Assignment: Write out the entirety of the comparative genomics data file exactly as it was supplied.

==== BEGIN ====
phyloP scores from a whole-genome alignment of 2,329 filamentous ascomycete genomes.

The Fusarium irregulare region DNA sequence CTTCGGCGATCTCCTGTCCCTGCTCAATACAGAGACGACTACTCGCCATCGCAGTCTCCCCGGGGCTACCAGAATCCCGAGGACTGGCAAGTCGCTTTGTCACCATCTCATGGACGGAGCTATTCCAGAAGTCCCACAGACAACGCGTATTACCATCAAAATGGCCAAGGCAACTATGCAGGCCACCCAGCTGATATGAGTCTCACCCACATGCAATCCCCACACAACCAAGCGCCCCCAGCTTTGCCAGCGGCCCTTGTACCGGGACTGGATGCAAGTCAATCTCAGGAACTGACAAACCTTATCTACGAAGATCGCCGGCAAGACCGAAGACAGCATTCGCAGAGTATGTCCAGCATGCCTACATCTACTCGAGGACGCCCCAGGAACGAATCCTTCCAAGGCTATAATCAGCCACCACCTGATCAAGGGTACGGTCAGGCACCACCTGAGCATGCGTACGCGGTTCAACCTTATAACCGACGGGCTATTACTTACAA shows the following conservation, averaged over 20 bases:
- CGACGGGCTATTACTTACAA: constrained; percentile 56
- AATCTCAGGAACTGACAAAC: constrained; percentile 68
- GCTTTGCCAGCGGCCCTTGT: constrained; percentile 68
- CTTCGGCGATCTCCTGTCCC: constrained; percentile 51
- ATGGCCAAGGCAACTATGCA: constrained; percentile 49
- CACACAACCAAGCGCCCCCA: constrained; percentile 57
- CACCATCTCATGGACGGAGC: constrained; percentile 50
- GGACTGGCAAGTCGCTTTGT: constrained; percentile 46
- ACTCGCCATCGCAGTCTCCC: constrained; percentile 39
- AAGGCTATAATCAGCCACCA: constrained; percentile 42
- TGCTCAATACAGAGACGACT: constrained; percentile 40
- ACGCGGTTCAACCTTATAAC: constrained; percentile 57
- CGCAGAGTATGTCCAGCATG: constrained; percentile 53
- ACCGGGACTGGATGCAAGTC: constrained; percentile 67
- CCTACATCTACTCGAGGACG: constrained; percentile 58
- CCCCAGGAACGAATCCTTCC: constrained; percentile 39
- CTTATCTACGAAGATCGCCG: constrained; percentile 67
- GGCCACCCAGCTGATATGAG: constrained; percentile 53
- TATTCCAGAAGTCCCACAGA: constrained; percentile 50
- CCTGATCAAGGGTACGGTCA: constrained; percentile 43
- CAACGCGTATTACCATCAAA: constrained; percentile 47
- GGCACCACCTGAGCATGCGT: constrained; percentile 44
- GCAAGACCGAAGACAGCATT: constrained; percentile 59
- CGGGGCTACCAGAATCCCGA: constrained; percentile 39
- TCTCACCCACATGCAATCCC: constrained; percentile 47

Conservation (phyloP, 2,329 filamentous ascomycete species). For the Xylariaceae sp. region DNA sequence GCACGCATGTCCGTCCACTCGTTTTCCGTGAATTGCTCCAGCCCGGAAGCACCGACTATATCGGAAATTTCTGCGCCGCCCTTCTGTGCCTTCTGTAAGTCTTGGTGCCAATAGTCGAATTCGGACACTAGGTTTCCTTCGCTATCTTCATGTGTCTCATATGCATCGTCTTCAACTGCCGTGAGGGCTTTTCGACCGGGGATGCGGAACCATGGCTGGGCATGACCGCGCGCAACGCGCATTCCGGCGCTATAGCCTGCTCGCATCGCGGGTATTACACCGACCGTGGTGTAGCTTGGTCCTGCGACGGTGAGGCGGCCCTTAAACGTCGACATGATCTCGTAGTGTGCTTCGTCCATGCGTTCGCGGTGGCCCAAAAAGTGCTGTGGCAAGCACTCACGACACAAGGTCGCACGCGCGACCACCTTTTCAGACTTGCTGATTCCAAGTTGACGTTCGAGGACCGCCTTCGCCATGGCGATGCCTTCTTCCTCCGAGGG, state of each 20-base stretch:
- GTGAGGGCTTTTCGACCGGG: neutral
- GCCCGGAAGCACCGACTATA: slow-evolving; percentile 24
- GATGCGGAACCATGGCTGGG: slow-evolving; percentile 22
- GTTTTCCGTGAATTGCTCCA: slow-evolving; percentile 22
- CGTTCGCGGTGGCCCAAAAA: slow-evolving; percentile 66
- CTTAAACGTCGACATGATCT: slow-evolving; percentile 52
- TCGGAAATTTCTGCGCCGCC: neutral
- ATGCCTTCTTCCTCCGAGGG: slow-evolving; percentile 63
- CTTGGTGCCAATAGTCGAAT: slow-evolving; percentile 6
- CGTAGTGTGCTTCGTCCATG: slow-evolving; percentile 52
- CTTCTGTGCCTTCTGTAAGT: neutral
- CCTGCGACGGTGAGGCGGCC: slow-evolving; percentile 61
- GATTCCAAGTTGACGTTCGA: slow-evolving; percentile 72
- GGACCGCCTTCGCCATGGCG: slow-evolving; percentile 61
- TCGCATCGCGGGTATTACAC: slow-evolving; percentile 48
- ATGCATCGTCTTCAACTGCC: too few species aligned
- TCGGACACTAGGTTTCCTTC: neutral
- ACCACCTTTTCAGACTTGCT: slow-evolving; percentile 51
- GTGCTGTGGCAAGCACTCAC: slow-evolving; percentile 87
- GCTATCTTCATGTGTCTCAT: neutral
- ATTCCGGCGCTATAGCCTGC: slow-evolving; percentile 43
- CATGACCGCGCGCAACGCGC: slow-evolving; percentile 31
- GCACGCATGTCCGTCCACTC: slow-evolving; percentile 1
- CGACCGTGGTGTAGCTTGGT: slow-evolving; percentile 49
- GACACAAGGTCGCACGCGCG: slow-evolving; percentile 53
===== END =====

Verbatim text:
phyloP scores from a whole-genome alignment of 2,329 filamentous ascomycete genomes.

The Fusarium irregulare region DNA sequence CTTCGGCGATCTCCTGTCCCTGCTCAATACAGAGACGACTACTCGCCATCGCAGTCTCCCCGGGGCTACCAGAATCCCGAGGACTGGCAAGTCGCTTTGTCACCATCTCATGGACGGAGCTATTCCAGAAGTCCCACAGACAACGCGTATTACCATCAAAATGGCCAAGGCAACTATGCAGGCCACCCAGCTGATATGAGTCTCACCCACATGCAATCCCCACACAACCAAGCGCCCCCAGCTTTGCCAGCGGCCCTTGTACCGGGACTGGATGCAAGTCAATCTCAGGAACTGACAAACCTTATCTACGAAGATCGCCGGCAAGACCGAAGACAGCATTCGCAGAGTATGTCCAGCATGCCTACATCTACTCGAGGACGCCCCAGGAACGAATCCTTCCAAGGCTATAATCAGCCACCACCTGATCAAGGGTACGGTCAGGCACCACCTGAGCATGCGTACGCGGTTCAACCTTATAACCGACGGGCTATTACTTACAA shows the following conservation, averaged over 20 bases:
- CGACGGGCTATTACTTACAA: constrained; percentile 56
- AATCTCAGGAACTGACAAAC: constrained; percentile 68
- GCTTTGCCAGCGGCCCTTGT: constrained; percentile 68
- CTTCGGCGATCTCCTGTCCC: constrained; percentile 51
- ATGGCCAAGGCAACTATGCA: constrained; percentile 49
- CACACAACCAAGCGCCCCCA: constrained; percentile 57
- CACCATCTCATGGACGGAGC: constrained; percentile 50
- GGACTGGCAAGTCGCTTTGT: constrained; percentile 46
- ACTCGCCATCGCAGTCTCCC: constrained; percentile 39
- AAGGCTATAATCAGCCACCA: constrained; percentile 42
- TGCTCAATACAGAGACGACT: constrained; percentile 40
- ACGCGGTTCAACCTTATAAC: constrained; percentile 57
- CGCAGAGTATGTCCAGCATG: constrained; percentile 53
- ACCGGGACTGGATGCAAGTC: constrained; percentile 67
- CCTACATCTACTCGAGGACG: constrained; percentile 58
- CCCCAGGAACGAATCCTTCC: constrained; percentile 39
- CTTATCTACGAAGATCGCCG: constrained; percentile 67
- GGCCACCCAGCTGATATGAG: constrained; percentile 53
- TATTCCAGAAGTCCCACAGA: constrained; percentile 50
- CCTGATCAAGGGTACGGTCA: constrained; percentile 43
- CAACGCGTATTACCATCAAA: constrained; percentile 47
- GGCACCACCTGAGCATGCGT: constrained; percentile 44
- GCAAGACCGAAGACAGCATT: constrained; percentile 59
- CGGGGCTACCAGAATCCCGA: constrained; percentile 39
- TCTCACCCACATGCAATCCC: constrained; percentile 47

Conservation (phyloP, 2,329 filamentous ascomycete species). For the Xylariaceae sp. region DNA sequence GCACGCATGTCCGTCCACTCGTTTTCCGTGAATTGCTCCAGCCCGGAAGCACCGACTATATCGGAAATTTCTGCGCCGCCCTTCTGTGCCTTCTGTAAGTCTTGGTGCCAATAGTCGAATTCGGACACTAGGTTTCCTTCGCTATCTTCATGTGTCTCATATGCATCGTCTTCAACTGCCGTGAGGGCTTTTCGACCGGGGATGCGGAACCATGGCTGGGCATGACCGCGCGCAACGCGCATTCCGGCGCTATAGCCTGCTCGCATCGCGGGTATTACACCGACCGTGGTGTAGCTTGGTCCTGCGACGGTGAGGCGGCCCTTAAACGTCGACATGATCTCGTAGTGTGCTTCGTCCATGCGTTCGCGGTGGCCCAAAAAGTGCTGTGGCAAGCACTCACGACACAAGGTCGCACGCGCGACCACCTTTTCAGACTTGCTGATTCCAAGTTGACGTTCGAGGACCGCCTTCGCCATGGCGATGCCTTCTTCCTCCGAGGG, state of each 20-base stretch:
- GTGAGGGCTTTTCGACCGGG: neutral
- GCCCGGAAGCACCGACTATA: slow-evolving; percentile 24
- GATGCGGAACCATGGCTGGG: slow-evolving; percentile 22
- GTTTTCCGTGAATTGCTCCA: slow-evolving; percentile 22
- CGTTCGCGGTGGCCCAAAAA: slow-evolving; percentile 66
- CTTAAACGTCGACATGATCT: slow-evolving; percentile 52
- TCGGAAATTTCTGCGCCGCC: neutral
- ATGCCTTCTTCCTCCGAGGG: slow-evolving; percentile 63
- CTTGGTGCCAATAGTCGAAT: slow-evolving; percentile 6
- CGTAGTGTGCTTCGTCCATG: slow-evolving; percentile 52
- CTTCTGTGCCTTCTGTAAGT: neutral
- CCTGCGACGGTGAGGCGGCC: slow-evolving; percentile 61
- GATTCCAAGTTGACGTTCGA: slow-evolving; percentile 72
- GGACCGCCTTCGCCATGGCG: slow-evolving; percentile 61
- TCGCATCGCGGGTATTACAC: slow-evolving; percentile 48
- ATGCATCGTCTTCAACTGCC: too few species aligned
- TCGGACACTAGGTTTCCTTC: neutral
- ACCACCTTTTCAGACTTGCT: slow-evolving; percentile 51
- GTGCTGTGGCAAGCACTCAC: slow-evolving; percentile 87
- GCTATCTTCATGTGTCTCAT: neutral
- ATTCCGGCGCTATAGCCTGC: slow-evolving; percentile 43
- CATGACCGCGCGCAACGCGC: slow-evolving; percentile 31
- GCACGCATGTCCGTCCACTC: slow-evolving; percentile 1
- CGACCGTGGTGTAGCTTGGT: slow-evolving; percentile 49
- GACACAAGGTCGCACGCGCG: slow-evolving; percentile 53